for men, women and children. By 1899, the countrywas producing 55

it matures in storage-is yellow with a blush of red. GoldRush is a golden yellow with brown spots; it starts offtart, but grows sweeter
duces as

million gallons

a

year, mostly at home.

over time. Cider makers take all these characteristics into consideration

In the early part of the 20th century, when the population made a decided move away from rural life toward cities and industry, less
cider was produced. Unlike barley and hops, which suffer little damage when

when creating

a

unique, balanced cider.

Many people try to make their own cider at home. The process can be triclcy, and few avoid botching a batch or two before they get a hang of it. Ben \Tatson's book Cider, Hard and Sweet: History, Traditions
and Maki.ngYour Own explains how to make cider at home. And for
a

transported to beer brewers in urbanized areas, apples are a

delicate fruiq and cider mills and home brewing simply couldn t follow the population. The cider indusuy survived in Europe, but it wasn t until 1990,

more detailed treatment, refer to Cider: Making, Using & Enjoying

I,

Sweet

(t Hard Ciderby Annie Proulx and LewNichols.

when awineryin Vermont began makingwhat is now'Woodchuck
Cider, that hard cider consumption began regaining its popularity in the United States. The growth of a commercially viable cider industry encouraged other apple growers, and within the past decade Michigan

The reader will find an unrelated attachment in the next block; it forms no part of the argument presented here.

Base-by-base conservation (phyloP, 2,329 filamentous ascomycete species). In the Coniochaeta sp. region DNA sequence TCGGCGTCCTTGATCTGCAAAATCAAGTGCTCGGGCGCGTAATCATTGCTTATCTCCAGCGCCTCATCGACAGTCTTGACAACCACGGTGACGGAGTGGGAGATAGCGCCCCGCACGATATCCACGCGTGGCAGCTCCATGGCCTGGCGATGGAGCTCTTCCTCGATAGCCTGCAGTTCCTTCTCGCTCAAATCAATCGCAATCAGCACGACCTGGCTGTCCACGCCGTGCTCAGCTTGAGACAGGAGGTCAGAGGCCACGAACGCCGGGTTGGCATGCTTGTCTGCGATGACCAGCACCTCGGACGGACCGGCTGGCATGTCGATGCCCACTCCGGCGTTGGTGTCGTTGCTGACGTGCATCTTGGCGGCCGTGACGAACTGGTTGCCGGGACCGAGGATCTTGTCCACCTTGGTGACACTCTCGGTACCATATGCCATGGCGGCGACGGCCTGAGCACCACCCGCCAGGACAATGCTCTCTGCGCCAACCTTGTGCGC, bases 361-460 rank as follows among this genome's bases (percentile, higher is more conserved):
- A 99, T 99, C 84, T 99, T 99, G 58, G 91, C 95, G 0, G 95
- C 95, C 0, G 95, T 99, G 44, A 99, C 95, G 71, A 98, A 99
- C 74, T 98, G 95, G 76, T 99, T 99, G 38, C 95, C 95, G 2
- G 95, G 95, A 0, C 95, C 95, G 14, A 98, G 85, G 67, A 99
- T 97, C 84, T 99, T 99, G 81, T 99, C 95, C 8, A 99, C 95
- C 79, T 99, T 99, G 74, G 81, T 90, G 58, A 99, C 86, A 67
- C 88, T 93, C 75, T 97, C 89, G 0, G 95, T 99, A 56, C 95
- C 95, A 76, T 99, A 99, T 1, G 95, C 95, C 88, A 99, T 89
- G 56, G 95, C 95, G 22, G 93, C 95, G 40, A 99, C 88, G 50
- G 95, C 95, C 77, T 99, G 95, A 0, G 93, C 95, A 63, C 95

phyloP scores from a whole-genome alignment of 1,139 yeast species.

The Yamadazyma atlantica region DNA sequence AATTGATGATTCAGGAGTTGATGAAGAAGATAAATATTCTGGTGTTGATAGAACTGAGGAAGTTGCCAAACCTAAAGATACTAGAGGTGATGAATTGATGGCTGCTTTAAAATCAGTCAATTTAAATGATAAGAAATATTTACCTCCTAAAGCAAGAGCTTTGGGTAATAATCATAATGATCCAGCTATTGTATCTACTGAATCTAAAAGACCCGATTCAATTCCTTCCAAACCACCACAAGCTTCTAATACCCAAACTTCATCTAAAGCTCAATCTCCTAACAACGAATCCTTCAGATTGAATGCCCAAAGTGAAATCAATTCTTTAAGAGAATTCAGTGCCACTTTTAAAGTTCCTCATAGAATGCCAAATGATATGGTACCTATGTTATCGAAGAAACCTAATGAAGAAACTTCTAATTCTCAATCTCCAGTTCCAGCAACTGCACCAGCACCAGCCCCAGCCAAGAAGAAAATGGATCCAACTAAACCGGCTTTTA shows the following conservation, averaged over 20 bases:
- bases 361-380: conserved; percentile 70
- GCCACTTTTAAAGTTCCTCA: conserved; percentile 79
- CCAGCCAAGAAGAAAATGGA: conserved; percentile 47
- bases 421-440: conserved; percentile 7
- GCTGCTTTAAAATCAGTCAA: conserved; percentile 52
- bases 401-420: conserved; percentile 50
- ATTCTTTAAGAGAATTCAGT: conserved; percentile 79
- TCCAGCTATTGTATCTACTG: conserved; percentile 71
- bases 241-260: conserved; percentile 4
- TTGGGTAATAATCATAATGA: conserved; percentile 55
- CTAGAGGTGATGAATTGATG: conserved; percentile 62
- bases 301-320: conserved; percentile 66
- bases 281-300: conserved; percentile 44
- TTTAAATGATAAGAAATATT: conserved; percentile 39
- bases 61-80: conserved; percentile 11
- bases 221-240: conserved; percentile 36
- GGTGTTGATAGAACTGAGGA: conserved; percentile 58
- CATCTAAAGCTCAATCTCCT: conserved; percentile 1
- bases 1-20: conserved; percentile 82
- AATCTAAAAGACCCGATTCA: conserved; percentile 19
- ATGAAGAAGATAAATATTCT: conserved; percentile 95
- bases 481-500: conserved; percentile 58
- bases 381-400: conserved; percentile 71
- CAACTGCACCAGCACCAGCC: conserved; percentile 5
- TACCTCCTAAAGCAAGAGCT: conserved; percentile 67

Thankfully, two orchards in Southeastern Michigan are producing fine hard cider, so the aspiring ciderist does not have to rely on home
brew for a great bottle ofcider. J.KJs Scrumpy Hard Cider, Almar Orchards

AskJim Koan of Almar Orchards in Flushing why he makes hard
Matt Forster
is

the author of Bockroads & Bywoys of Mkhigon. He lives in Goodrich with his wife

and daughter.

cider, and he will tell you that it is simply an extension of his desire to

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grow and sell apples. Hard cider offers him

a chance

to use apples for an expanded

market and keep his employees busy throughout the winter.

Koan made his first foray into cider production with his label Misteguay Creek
Cidery. At 6rst the cider was sold in champagne bottles, and Koan believes che

product was lost among the hundreds ofwinery labels on store shelves. Less successful than he had anticipated,

it wasn t undl

he

partnered with Bruce \Vright,

who helps market the cider and sells it to regional distributors, that the cider took

off

Together they rebranded the cider toJ.K.'s Scrumpy-a British term that

describes either a rustic farmhouse cider or a more refined

cider-to

emphasize the